Remember that even if the sensor can cover all tests, it should be complemented by a quality laboratory program.

The sensors are the traffic light that flags up the need for a sample should the sensor detect an issue.

In addition to routine laboratory testing alongside the sensors, the sensors should identify when something is amiss within the system.

As a result, if used correctly and within the limitations, the sampling frequency for laboratory testing can be reduced. When conditions change, a sample can be drawn immediately for urgent analysis.

However, the use of the sensors must be treated in a sensible manner that looks for changes in trends based on the more consistent readings from the sensors with less interference or noise caused by bottle sampling.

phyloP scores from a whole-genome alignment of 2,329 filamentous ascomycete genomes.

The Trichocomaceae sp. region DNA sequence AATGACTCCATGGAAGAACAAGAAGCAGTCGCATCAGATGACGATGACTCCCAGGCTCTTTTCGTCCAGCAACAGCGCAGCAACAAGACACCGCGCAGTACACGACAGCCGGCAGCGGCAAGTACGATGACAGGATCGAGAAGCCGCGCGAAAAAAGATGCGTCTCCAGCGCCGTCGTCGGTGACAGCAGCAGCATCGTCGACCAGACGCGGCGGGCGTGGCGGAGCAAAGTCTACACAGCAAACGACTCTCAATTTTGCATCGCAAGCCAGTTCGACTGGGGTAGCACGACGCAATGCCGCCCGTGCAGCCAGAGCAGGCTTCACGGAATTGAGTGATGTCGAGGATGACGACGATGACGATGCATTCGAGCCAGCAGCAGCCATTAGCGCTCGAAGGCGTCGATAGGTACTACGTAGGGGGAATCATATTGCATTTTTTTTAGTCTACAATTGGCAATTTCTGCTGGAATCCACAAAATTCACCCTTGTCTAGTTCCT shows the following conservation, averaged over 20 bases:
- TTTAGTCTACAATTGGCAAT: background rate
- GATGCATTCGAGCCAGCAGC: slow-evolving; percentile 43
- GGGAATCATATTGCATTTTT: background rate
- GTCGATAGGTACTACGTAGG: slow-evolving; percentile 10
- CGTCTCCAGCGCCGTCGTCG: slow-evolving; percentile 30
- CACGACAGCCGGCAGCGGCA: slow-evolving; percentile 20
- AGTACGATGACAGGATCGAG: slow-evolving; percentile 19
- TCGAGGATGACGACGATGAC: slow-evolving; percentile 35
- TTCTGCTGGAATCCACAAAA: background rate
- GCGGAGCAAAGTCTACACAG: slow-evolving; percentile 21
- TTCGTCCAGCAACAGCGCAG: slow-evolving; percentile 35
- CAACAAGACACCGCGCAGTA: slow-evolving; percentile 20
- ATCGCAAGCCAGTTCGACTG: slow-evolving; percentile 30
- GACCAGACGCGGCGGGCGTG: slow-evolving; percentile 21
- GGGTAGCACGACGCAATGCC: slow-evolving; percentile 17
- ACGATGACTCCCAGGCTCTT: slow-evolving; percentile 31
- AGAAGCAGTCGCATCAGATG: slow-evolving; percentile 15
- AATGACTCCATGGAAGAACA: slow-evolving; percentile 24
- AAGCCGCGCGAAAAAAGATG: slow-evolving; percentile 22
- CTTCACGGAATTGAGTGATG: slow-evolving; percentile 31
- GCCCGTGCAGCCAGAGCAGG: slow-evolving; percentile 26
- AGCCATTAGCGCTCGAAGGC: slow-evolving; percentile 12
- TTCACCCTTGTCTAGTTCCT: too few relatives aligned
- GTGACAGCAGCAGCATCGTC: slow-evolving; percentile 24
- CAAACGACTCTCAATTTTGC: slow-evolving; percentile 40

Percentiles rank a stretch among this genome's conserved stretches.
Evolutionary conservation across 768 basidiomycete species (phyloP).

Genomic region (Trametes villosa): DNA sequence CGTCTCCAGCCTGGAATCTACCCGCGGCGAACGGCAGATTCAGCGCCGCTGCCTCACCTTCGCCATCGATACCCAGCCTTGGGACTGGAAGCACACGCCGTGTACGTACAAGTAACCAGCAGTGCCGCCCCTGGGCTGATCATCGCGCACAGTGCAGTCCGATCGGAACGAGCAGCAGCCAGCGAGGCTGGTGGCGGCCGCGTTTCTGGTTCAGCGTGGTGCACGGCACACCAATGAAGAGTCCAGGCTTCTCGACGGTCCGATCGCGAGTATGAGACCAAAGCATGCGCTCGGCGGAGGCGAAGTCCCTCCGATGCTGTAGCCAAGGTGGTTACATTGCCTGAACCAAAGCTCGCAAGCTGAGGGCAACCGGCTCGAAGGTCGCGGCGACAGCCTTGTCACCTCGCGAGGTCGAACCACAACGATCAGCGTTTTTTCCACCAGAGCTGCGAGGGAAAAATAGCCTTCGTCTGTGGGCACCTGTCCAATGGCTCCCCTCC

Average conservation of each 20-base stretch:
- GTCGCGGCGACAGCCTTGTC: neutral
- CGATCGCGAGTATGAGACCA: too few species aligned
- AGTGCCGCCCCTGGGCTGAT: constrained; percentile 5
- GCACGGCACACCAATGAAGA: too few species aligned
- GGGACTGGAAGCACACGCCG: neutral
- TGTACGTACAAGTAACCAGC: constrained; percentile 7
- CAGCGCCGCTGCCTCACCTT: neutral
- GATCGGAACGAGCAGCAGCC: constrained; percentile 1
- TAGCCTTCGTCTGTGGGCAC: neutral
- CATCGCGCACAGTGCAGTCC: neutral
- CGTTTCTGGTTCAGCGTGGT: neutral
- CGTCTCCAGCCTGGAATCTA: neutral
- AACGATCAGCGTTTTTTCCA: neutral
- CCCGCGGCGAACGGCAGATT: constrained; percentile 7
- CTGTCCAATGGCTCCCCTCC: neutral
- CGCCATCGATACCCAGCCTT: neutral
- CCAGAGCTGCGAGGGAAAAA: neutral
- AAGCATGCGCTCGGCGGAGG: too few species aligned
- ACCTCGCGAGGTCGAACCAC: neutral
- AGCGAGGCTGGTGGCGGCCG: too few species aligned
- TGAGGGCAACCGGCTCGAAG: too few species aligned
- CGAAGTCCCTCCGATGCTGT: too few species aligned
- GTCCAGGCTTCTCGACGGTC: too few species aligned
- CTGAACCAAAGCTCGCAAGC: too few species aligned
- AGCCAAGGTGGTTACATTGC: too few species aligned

• Martin Williamson

    Martin Williamson is the founder and managing director of KEW Engineering Ltd., a company specializing in lubrication and reliability engineering services. With over 30 years of experience in the field, Martin is recognized for his expertise in oil analysis, lubricant management, and condition monitoring. He has authored numerous technical articles and presented at conferences worldwide, further solidifying his reputation as a thought leader in the lubrication industry. Martin is a certified Machine Lubricant Analyst (MLA) and Machinery Lubrication Engineer (MLE)®.